Pushing her wheelchair through the mall toward the department store, I look down at the thin, blond hair swaying gently as her head drops down and up, down and up. We move into the store. I see her in approaching mirrors smiling, nodding, mouthing hello to the young and innocent. Her hand rises and she turns it at the wrist, the queen’s greeting, waving to those before her.
I watch others walk toward us. When my eyes meet those passing by, I pray, plead, challenge them to accept or not to look—not to look at my mamma, the shrunken woman with one eye almost closed on her tiny pinched face blotted with sun freckles, showing her chemo-broken teeth in a monstrous smile. And her head keeps nodding, her hand waving—twist, twist—up and down all the aisles. The queen is shopping. She wants new shoes.
Now, she who was of the frown, she of the tight-jawed anger, she who thought children too loud, too active, too present, she is the one who eye-seeks every child passing by. She has become the Queen of Hearts. Reaching out to touch those encased in strollers and carriages she sighs, “Well, hello there,” and “Aren’t you the pretty one,” and “My, look at those eyes.” Mothers stare at the bone-thin, blue-veined, splotched hand reaching toward their child. And I stop breathing and stare, glare, dare them to react before I can push my mamma away in her stroller as she chats with lilted, smoky voice about this child’s colorful hat, or that one’s shoes, or the tiny hand reaching for hers.
Her right eye searches through the heights above her, grasping for all that the blind left eye misses. Right eye, left brain. Now reversed, a mirror image, a kinder view. She embraces the world she slides through. Seeing the color and the fun, and the life she didn’t see when both eyes worked. Reaching into the present, waving to the pleasant past, and nodding at the promising future.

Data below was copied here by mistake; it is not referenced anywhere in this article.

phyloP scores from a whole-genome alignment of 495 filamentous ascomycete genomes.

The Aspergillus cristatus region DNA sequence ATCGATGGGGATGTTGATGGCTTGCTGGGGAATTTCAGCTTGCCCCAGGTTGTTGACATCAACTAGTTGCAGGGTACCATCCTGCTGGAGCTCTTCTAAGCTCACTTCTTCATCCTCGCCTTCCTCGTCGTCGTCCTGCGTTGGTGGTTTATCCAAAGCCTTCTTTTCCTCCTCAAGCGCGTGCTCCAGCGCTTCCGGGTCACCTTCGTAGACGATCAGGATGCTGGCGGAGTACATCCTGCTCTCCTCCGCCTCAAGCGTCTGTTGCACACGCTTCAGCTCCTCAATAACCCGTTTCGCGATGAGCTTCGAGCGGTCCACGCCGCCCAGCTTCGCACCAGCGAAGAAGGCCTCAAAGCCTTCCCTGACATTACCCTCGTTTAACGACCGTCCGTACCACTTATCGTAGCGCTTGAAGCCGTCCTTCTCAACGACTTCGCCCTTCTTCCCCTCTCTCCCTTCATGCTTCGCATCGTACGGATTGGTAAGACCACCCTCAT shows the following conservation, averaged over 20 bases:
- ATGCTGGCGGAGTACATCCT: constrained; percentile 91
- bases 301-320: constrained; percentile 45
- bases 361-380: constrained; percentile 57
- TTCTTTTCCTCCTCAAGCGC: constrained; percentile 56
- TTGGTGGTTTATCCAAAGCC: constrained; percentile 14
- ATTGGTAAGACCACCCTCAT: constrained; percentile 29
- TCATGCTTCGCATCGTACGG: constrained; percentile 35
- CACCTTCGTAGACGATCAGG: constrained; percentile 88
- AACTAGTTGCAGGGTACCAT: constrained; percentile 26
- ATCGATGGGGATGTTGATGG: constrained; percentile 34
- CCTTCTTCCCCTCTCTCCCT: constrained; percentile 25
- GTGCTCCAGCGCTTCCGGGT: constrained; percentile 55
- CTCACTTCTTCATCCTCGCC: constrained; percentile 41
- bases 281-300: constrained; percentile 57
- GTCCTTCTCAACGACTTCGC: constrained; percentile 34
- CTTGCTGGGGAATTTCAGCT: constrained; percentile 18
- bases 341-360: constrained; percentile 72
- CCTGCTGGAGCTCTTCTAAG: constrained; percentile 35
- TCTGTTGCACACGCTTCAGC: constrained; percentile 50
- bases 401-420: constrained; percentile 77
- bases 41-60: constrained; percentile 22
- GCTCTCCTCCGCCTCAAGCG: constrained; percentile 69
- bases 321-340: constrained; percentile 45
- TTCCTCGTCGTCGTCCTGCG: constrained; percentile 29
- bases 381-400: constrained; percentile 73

When she was taller and heavier, she was my fear. Her voice framed my name in black bordered sounds that froze my lungs and sealed my guilt. “Your children are afraid of you,” our Aunt Alice said to her. “Nonsense,” my regal mamma roared, and striking her staff upon the floor called us, her daughters, to confess. “Are you afraid of me?” Quaking, we professed our lack of fear.
As we, her children grew taller and stronger, she began to diminish, losing things, we joked—her weight, her breast, her hearing, her sight. But her reign continued until the last time she had surgery, when, in the hospital, she became afraid. They had opened her chest and touched her heart, and she became afraid. There were creatures in her room, she confessed to Daddy and my sisters. The doctors advised them to ignore what she said, not to encourage her fantasies.
She told me years later, on one of our frequent drives to the dentist, the internist, the oncologist, that she knew she had been hallucinating, having out-loud nightmares. But there was something in Daddy’s voice that had scared her more—anger, impatience, fear. She just wanted someone to hold her hand and say that everything was all right. That’s all she needed, she, the untouchable, said.
She announced to my sisters that she wanted me to take care of her if she ever needed care. They were relieved, and agreed, laughing. My face wouldn’t soften for a smile, so I nodded OK to my mamma.
Now, I push her through the crowds of those whom she accepts as having come for her blessing, who turn away from the brilliance of her radiance, who step back to avoid offending her with their touch. She continues to wave. I continue to push and watch and wish for the fear. I miss the fear that might ease this profound ache.
Liz Keiley-Roark is retired and living in Albany.
Click here to go back to the main feature page.